Is there anything we’ve missed off our list? Let us know your favourite things to see and do in Tokyo in the comments at the bottom.
1. Tokyo Imperial Palace
The Imperial Palace is the official residence of the Emperor of Japan and the former location of Edo Castle. In 1867, the Tokugawa Shogunate came to an end, and with it the period in which Japan was ruled by feuding warlords. Power transferred to the Emperor, who moved from Kyoto to the city that was then known as Edo, but which was subsequently renamed Tokyo, meaning ‘Eastern Capital’ – and Tokyo has remained the capital of Japan ever since. Damaged during the Second World War, little remains of the original Edo Castle, but one of the palace’s most picturesque spots gives a fine view of an original seventeenth century watchtower: by the dual bridges of Nijūbashi, the tiered towers of Fujimi-yagura hang serenely above the water. Much of the palace is closed to the public, although the area around Fujimi-yagura – known as Higashi Gyoen (East Garden) – is a public park that’s free to wander. But if you want a peak behind the palace’s impressive granite walls, you’ll need to book onto an official tour at least a month in advance (tours are in Japanese but English audio guides are available free of charge). If you’re a fan of ancient seats of power, take a look at our guide to the UK’s best castles.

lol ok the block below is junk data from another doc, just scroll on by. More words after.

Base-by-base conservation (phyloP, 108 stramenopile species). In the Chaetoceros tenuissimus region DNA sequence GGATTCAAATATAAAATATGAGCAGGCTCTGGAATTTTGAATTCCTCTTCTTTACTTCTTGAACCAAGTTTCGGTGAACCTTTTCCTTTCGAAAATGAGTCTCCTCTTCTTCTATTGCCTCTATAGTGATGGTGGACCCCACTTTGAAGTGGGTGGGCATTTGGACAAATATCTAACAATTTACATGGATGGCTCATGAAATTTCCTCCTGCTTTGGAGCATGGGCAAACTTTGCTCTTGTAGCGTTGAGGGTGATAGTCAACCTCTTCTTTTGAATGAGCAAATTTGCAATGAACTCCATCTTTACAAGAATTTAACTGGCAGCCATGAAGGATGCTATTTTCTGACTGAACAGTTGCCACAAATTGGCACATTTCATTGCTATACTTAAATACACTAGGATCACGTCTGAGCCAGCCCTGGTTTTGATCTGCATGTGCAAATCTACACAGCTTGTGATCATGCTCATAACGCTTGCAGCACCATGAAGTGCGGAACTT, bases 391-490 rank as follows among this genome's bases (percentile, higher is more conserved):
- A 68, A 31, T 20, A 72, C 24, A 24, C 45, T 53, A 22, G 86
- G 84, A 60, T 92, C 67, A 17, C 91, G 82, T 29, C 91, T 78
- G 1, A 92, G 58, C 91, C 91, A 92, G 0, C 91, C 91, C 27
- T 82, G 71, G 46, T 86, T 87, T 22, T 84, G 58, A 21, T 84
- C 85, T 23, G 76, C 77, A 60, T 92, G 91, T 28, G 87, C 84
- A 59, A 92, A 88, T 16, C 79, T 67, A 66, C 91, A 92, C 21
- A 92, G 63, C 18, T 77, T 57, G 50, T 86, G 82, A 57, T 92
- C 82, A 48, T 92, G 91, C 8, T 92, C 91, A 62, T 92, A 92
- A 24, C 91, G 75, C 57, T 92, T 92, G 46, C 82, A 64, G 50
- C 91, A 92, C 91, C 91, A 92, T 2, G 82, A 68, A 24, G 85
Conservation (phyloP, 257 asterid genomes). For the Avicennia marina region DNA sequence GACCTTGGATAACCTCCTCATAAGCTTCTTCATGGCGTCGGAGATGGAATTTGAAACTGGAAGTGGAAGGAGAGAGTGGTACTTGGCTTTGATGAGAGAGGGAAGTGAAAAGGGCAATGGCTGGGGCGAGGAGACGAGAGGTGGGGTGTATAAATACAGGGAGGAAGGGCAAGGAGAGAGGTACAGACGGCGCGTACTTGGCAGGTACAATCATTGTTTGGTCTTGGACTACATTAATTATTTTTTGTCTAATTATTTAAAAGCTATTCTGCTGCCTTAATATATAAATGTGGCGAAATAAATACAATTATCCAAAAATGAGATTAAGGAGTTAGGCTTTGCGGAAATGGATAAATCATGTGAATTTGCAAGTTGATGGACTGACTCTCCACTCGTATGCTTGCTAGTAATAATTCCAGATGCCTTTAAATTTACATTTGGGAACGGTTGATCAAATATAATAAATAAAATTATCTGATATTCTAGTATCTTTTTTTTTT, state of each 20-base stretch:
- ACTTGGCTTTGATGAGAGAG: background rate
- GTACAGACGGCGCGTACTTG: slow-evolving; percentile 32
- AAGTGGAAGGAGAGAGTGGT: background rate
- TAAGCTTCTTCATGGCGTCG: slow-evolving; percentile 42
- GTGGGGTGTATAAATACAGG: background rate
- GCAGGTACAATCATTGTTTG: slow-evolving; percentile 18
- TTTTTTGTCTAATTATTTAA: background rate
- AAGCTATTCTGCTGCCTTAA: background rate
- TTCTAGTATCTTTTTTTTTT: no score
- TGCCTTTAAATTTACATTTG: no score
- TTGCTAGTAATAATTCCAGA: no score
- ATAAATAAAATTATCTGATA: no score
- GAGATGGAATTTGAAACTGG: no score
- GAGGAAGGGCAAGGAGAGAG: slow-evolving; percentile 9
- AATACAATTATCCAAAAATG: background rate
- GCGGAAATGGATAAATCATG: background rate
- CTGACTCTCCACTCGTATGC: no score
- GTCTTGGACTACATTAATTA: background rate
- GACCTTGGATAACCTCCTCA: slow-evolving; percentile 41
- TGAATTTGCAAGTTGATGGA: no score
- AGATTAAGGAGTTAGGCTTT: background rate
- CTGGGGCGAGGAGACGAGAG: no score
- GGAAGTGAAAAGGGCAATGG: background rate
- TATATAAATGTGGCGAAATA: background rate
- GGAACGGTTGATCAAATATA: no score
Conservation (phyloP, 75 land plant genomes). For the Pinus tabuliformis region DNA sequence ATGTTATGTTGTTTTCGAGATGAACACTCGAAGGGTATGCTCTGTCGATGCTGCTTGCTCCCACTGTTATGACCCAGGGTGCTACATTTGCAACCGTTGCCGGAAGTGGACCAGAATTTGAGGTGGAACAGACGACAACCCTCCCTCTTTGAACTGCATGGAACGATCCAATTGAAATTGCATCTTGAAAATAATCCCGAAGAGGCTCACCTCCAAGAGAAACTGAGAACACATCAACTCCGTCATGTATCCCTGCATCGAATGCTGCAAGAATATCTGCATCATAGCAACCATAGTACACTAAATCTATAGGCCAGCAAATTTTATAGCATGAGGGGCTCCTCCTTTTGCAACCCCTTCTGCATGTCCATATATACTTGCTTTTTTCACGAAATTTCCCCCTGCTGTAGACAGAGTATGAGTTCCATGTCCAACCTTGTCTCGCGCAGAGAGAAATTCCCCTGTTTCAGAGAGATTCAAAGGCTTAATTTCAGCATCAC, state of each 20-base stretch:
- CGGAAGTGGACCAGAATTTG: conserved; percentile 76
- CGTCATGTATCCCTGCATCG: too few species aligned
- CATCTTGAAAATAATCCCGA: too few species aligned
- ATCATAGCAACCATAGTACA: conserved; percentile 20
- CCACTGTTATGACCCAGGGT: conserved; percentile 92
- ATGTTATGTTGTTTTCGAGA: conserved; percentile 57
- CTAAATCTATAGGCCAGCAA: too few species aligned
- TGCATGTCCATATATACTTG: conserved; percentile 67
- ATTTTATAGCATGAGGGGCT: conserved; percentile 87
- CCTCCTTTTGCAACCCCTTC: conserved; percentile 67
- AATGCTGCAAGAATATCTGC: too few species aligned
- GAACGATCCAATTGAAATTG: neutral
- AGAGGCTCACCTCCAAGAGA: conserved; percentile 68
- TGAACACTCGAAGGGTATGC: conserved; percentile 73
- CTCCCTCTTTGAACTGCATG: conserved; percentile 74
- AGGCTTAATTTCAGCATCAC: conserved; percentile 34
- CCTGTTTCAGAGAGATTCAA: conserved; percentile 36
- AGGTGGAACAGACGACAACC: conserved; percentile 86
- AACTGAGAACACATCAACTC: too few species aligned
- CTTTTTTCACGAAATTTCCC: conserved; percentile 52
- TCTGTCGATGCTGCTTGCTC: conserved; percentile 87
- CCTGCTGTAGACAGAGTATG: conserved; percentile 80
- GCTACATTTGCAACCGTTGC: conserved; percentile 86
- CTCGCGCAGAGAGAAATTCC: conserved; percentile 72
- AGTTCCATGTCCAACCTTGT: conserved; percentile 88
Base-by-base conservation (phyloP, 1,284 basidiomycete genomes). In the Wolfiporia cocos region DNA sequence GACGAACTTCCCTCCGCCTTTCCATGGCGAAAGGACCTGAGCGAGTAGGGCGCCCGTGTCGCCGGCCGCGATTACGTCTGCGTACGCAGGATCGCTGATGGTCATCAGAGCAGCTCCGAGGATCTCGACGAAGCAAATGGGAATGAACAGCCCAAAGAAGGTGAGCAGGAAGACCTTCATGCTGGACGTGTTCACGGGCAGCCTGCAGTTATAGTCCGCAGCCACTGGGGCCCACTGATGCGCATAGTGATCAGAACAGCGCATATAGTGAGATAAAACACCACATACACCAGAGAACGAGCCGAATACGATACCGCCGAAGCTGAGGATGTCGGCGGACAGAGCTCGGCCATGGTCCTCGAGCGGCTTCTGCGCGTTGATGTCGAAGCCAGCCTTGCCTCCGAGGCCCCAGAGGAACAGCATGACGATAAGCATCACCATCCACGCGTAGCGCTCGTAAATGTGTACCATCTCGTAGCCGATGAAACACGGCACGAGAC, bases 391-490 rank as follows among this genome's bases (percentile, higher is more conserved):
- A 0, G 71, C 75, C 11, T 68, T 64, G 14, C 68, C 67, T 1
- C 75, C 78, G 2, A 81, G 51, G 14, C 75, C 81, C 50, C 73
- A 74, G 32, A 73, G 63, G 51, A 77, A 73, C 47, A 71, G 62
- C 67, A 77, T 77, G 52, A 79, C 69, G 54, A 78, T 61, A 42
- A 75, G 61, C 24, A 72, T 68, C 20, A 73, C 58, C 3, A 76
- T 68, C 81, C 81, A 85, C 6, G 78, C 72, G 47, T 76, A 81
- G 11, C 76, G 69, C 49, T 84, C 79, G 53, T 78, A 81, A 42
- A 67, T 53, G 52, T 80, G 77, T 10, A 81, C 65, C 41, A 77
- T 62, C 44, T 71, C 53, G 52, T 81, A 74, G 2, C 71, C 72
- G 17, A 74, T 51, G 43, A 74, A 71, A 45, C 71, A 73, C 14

Opening times: (East Gardens) (Mar to Oct) Daily except Mon & Fri, 9am – 4.30pm. (Nov to Feb) 9am – 4pm.